Recursion Simplified

Why write an article about recursion? Every developer already knows what it is and it’s taught in every single computer science course the world over. Still, it’s a technique that can have even the most experienced developers running to the hills. There is a good reason for this; in whatever aspect they choose to deploy their skills, most developers will have no cause to use recursion and in many will have a really good reason not to. Over time this lack of exposure leads to an unfamiliarity and, eventually, rabid and uncontrollable fear.

The reason I am writing about recursion (well, the boring reason anyway) is that I’m planning to do a few articles about search algorithms and those will use recursion fairly liberally, so I wanted a foundation article to refer back to should anyone be afflicted by this rabid and uncontrollable fear 🙂 However, it dawned on me that I may have some wisdom to impart in the process of doing so. Therefore the aims of this article are to answer the following questions;

  1. What is recursion?
  2. Why are people so freaked out by recursion?
  3. How can those people shed their freak-out-ed-ness?
  4. How do you use recursion?
  5. When should you use recursion?

I used to struggle a bit with the concept myself. I eventually was lucky enough to have a very logical approach explained to me by a man named Uday Reddy around ten years ago – suddenly everything was so clear. Hopefully I’ll be able to do the same for you guys. Examples will be in C#

What is recursion?

Well, lets start off with a silly example; Go ahead and type “recursion” into google. You’ll find yourself presented with your search results along with a familiar message asking you;

Did you mean recursion?

Of course I did! A quick click on google’s advice leads me to the same page, with the same question. Aaaaah. I see what they did there…

Wikipedia, at time of writing, cites the example of two mirrors positioned exactly parallell to one another as an demonstration of real-world recursion. Already then, we’re associating the concept of recursion with the concept of infinity. Keep that in mind while we head straight into another silly example…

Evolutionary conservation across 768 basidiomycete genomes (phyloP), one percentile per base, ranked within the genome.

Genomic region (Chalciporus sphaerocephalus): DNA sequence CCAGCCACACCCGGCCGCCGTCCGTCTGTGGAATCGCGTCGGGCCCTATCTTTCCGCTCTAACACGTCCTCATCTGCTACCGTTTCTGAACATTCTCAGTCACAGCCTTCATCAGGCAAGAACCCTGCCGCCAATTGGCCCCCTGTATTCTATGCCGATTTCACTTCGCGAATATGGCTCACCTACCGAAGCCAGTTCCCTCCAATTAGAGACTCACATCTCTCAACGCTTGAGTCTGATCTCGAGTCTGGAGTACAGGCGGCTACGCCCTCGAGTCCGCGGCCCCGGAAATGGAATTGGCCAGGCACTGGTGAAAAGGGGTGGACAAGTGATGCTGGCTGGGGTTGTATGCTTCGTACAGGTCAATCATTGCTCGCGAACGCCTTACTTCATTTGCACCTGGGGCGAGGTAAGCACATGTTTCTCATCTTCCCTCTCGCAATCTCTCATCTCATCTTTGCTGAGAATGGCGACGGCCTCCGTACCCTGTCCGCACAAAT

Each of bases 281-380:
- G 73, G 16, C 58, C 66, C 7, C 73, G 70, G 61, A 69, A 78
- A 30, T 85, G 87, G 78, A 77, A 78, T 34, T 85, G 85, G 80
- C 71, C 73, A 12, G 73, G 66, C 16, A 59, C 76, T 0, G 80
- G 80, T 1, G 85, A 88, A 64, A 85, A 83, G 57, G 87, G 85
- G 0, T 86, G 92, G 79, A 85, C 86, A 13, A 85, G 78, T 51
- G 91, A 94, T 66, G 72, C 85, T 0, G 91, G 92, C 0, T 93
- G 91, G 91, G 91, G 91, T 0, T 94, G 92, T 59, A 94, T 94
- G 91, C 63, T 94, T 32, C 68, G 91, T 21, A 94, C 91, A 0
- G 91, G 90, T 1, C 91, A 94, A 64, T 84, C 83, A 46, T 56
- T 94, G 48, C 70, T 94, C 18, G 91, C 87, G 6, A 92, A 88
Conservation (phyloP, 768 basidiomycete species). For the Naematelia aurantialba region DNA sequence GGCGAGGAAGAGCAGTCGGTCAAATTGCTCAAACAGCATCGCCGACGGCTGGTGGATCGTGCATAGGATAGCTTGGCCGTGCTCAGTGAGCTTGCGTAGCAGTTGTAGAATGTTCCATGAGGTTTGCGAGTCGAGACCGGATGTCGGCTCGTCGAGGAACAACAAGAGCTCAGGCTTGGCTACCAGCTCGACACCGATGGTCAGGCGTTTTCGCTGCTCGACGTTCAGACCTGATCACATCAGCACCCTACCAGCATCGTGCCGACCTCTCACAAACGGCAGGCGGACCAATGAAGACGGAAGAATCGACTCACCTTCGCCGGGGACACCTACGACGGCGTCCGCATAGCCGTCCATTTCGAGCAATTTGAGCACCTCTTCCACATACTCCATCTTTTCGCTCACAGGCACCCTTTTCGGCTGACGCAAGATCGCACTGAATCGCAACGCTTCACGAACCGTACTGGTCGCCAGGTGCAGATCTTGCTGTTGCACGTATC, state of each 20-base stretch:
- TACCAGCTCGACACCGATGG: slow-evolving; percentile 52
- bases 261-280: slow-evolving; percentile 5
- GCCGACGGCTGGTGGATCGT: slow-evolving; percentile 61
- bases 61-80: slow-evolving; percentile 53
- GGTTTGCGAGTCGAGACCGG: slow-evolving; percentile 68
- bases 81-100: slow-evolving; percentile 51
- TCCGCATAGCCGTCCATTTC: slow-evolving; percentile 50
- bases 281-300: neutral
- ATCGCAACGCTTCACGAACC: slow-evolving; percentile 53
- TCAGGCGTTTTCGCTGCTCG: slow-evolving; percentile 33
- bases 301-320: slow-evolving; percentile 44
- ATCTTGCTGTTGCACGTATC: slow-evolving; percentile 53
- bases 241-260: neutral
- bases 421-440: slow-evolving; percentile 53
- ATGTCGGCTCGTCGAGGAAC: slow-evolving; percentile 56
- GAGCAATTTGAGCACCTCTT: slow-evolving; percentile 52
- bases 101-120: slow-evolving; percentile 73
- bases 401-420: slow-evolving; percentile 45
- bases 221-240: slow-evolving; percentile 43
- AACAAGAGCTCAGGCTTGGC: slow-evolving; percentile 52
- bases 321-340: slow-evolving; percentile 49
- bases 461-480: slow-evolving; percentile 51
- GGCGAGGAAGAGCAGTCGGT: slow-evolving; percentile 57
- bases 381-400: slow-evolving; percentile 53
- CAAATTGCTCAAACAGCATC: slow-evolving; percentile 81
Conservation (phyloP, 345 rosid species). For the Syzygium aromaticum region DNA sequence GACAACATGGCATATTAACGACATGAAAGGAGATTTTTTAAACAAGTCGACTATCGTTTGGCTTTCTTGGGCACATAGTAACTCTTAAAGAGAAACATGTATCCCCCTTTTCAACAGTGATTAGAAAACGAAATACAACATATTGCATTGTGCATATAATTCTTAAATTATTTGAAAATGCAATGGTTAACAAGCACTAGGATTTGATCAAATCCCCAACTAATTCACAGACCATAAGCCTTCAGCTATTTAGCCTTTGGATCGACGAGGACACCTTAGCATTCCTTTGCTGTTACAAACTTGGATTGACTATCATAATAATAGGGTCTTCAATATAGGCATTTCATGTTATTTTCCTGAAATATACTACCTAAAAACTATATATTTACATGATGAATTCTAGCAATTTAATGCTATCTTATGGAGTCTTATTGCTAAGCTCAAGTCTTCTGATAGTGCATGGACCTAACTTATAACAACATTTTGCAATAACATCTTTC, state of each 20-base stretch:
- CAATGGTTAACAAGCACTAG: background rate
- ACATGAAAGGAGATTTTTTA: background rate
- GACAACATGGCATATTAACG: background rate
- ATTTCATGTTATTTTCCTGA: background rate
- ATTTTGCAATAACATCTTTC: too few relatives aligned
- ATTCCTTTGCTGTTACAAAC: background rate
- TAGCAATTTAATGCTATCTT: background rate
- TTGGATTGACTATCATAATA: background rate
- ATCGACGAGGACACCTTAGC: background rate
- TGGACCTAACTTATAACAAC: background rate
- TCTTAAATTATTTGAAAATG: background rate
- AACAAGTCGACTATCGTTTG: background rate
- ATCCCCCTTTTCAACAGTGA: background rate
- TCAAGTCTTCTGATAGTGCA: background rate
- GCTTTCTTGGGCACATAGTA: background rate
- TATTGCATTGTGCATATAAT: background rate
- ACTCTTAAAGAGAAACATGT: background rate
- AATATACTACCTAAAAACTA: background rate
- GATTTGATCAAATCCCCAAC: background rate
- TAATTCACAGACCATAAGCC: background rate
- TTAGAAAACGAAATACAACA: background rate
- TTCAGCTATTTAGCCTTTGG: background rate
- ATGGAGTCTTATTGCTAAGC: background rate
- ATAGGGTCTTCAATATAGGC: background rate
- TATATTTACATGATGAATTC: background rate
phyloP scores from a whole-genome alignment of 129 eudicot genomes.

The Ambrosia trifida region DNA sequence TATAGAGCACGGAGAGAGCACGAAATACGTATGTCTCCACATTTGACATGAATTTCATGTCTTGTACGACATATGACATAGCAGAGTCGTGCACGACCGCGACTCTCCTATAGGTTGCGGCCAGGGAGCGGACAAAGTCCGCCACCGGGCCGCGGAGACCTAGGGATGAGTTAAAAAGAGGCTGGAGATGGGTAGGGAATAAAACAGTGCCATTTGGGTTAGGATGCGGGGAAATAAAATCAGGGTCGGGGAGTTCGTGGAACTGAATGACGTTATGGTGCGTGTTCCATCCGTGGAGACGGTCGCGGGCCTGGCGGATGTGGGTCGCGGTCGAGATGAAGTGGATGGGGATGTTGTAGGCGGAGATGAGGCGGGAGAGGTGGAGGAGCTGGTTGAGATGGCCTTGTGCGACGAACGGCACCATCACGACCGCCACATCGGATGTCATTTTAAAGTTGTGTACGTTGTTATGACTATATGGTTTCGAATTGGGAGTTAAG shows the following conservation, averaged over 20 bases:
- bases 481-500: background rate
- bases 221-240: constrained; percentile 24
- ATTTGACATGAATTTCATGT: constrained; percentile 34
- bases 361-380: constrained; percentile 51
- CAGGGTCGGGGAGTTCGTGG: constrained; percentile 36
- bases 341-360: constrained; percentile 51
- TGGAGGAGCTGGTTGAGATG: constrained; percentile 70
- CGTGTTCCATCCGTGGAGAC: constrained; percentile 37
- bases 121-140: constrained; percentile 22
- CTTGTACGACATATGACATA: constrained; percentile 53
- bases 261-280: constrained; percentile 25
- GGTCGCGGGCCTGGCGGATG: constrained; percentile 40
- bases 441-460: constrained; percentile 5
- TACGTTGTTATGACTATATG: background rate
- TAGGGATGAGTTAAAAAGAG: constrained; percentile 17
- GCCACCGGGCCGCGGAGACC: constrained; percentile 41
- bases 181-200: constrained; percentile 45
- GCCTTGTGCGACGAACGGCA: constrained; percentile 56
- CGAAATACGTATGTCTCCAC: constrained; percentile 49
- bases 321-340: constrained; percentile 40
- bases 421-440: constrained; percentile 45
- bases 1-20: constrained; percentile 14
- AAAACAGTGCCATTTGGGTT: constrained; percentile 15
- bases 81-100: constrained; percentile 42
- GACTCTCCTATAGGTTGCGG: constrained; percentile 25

One of the available alternatives to XML is YAML (used for configuration files under the Ruby on Rails framework, for example). YAML syntax is significantly different to XML syntax in a number of ways; of particular note are the importance of whitespace and the complete absence of <braces>. In fact, it has almost nothing in common with any markup language so how very dare it acronymically declare itself “ML”? Well, it’s for this very simple reason;

YAML stands for “YAML Ain’t Markup Language”

Aaaahh, I see what they did there as well. Another recursion gag.

So why are people so freaked out about it? Well, anyone who directly or unknowingly subscribes to Knuthian programming principles believes that their code should read like a good novel. Somebody should be able to visibly see the thought processes that went into constructing any piece of code, even if they were not the author. When was the last time you read a novel that went on forever, or instructed you to go back and read a bit that you’ve already read?

In going through these examples, we’ve stumbled upon the very reason that most programmers will avoid recursion like the plague if they can: Basically because it messes with your head; The human brain can’t really comprehend the concept of infinity and it’s something that makes people go “aaaaah” in the context of a gag. Why on earth would anyone want to introduce complex and ridiculous factors such as these into their code!?